One of China’s most infamous serial killers was finally caught decades after he killed his first victim thanks to the use of genetic tests usually used by forensic anthropologists, according to a scientist involved in the research.
Existing genetic tests on blood and semen samples left by the alleged killer failed to help track him down, but scientists at Fudan University in Shanghai were able to pinpoint his family’s ancestral village using the technology and lead the police to him.
Gao Chengyong was arrested last Friday at a grocery store he and his wife ran in Baiyin in northwestern Gansu province.
Gao, 52, later admitted killing and raping 11 women and girls in Gansu and Inner Mongolia over a period of more than 10 years, according to a statement from the Ministry of Public Security.
His crimes were carried out between 1988 and 2002 and created panic in Baiyin, with many women afraid to go out alone.
He allegedly mutilated some his victims, including their hands, ears and private parts according to press reports at the time. His youngest victim was eight-years old.
The suspected killer’s blood, semen and fingerprints were found at crimes scenes, but he managed to evade capture for decades.
Large numbers of men registered as living in Baiyin near where many of the killings occurred underwent genetic tests, but Gao was not among them.
Police believed the killer was a sophisticated criminal living in the city with a high education and no tests were carried out in surrounding rural areas.
The breakthrough came when police enlisted the help of the laboratory of contemporary anthropology at Fudan University earlier this year.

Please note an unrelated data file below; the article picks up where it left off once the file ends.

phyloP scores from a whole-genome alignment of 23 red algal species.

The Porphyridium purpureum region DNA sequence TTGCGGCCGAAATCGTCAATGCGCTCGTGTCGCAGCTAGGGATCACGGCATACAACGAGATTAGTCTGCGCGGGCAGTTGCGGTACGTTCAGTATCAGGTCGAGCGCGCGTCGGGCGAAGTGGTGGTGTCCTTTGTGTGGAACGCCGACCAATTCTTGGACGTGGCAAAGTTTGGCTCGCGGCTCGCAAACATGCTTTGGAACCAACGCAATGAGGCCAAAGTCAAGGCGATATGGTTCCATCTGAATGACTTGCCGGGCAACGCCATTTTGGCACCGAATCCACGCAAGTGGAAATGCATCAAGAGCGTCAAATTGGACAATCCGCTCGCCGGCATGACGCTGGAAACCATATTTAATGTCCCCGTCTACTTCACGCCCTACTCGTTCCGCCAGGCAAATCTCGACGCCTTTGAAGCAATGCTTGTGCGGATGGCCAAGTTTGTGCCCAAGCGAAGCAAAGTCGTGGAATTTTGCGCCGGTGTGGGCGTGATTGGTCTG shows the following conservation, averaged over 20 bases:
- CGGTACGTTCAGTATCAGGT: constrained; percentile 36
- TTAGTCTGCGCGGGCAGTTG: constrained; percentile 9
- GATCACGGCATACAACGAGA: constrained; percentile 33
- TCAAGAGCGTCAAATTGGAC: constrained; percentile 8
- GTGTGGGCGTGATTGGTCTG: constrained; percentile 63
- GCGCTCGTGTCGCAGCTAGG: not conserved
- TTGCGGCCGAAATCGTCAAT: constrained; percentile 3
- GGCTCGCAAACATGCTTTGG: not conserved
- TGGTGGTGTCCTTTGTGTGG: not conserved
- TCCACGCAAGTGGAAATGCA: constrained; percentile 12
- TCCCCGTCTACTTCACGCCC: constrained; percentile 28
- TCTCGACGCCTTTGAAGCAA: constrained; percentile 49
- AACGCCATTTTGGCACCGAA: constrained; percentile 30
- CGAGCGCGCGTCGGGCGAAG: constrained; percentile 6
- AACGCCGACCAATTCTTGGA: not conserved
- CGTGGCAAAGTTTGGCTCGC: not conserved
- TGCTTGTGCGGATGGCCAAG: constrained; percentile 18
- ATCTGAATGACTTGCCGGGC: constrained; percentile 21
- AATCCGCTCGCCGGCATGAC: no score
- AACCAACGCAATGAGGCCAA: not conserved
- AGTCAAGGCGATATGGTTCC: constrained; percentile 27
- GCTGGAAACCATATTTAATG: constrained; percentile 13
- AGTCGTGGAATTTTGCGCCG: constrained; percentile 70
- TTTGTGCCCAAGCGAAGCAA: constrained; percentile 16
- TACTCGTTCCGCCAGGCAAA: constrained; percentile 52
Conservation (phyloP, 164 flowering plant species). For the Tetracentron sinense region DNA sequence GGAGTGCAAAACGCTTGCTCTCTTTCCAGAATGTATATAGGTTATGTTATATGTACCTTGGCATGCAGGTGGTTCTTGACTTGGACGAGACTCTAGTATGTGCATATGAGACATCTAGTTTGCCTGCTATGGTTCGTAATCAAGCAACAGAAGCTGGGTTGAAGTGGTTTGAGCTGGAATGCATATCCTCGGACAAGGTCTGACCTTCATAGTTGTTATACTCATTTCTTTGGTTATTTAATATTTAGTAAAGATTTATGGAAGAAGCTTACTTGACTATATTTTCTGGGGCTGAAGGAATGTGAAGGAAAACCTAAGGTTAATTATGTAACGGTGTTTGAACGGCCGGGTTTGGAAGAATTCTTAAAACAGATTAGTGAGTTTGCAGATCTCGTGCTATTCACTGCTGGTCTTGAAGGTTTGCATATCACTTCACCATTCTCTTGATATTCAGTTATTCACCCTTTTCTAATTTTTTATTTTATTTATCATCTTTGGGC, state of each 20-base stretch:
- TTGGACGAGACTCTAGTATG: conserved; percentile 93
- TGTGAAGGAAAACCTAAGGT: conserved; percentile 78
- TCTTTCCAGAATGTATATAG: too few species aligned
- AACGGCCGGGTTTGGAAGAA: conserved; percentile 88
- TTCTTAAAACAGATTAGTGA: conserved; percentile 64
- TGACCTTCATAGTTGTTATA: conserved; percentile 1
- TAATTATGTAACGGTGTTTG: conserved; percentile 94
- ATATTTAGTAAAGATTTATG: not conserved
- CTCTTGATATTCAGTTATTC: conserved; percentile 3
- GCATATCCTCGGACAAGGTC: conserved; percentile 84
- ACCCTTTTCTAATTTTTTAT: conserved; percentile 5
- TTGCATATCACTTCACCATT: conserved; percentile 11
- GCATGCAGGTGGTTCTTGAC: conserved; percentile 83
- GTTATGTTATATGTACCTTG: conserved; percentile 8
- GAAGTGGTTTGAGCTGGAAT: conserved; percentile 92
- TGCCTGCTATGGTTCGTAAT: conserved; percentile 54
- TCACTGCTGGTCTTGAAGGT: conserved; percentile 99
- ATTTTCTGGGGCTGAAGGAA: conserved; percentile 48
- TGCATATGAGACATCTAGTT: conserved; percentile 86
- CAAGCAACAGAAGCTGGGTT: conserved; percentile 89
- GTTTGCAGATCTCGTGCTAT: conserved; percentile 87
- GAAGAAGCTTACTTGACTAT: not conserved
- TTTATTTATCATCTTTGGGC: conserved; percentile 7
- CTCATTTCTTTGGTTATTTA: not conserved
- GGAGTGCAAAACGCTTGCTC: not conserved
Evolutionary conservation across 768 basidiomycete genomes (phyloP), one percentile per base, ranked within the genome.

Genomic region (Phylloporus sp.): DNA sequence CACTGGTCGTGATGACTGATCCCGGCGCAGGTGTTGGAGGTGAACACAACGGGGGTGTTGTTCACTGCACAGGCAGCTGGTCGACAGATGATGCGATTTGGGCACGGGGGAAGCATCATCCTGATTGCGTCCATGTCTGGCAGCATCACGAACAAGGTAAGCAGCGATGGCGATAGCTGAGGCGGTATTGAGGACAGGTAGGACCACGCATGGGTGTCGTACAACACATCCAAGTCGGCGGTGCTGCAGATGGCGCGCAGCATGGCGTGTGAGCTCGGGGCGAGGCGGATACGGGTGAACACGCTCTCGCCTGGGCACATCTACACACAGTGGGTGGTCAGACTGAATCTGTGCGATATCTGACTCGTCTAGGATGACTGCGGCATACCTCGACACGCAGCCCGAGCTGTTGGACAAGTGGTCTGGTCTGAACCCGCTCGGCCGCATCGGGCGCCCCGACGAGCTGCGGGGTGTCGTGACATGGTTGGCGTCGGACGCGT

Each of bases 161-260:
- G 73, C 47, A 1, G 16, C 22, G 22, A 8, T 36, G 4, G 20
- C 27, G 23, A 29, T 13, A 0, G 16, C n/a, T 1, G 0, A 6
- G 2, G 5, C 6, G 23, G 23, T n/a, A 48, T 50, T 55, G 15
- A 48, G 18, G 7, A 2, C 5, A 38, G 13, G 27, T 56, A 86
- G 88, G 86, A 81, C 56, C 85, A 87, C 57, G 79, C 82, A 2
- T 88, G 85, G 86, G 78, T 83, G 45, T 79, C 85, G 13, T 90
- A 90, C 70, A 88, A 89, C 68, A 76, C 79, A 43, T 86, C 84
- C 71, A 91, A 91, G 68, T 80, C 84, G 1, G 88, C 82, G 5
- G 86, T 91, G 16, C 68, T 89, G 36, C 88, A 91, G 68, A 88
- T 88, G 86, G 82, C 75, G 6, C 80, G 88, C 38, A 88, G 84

Professor Li Hui told the South China Morning Post that his team were given “biological samples” from the case to study, which arrived under police escort.
Li’s team studies the Y-chromosome genetical material that is only found in the cells of males and is passed down from father to son. Y-chromosomes mutate across time, giving each male clan a distinctive genetic fingerprint.
Using their techniques, they have managed to trace the origin of Chinese men to a few male migrants who arrived in southern China about 60,000 years ago. They also found the direct male descendants of the philosopher Confucius in present day China.
The team compared the small samples of Y-chromosomes from the crime scenes to other samples within the Chinese male population.
The result suggested a strong match to a family clan with the surname Gao. In the Baiyin area, where most of the victims were killed, there was only one Gao family clan and they lived in Chenghe village, well away from the city.
Police carried out a fresh round of DNA tests in the area and Gao was finally identified as the suspected killer.
His first victim was a 23-year-old woman who was found dead at her home with 26 stab wounds to her body, according to police.
Gao allegedly targeted young women living alone and followed them to their homes before raping and killing them.
His victims were usually dressed in red and he tended to operate during the day, according to previous media reports.
Li said his team had analysed more than 1,000 samples for the police in recent years to help narrow down the possible home area of criminals.
The Y-chromosome cannot be used to investigate female samples, but women and girls carry mitochondrial DNA, which carries genetic information passed from mother to daughter, hence useful for forensic investigation, said Li.
“But there is much less demand for female samples. Most suspects for murder and rape are male,” he said.
Li said the team’s Y-chromosome database, which covers nearly all major populations in the world, particularly China and East Asia, still had room for more data.
“Hopefully in the future we will have DNA coded in an ID card. It will make the world safer for everybody,” he said.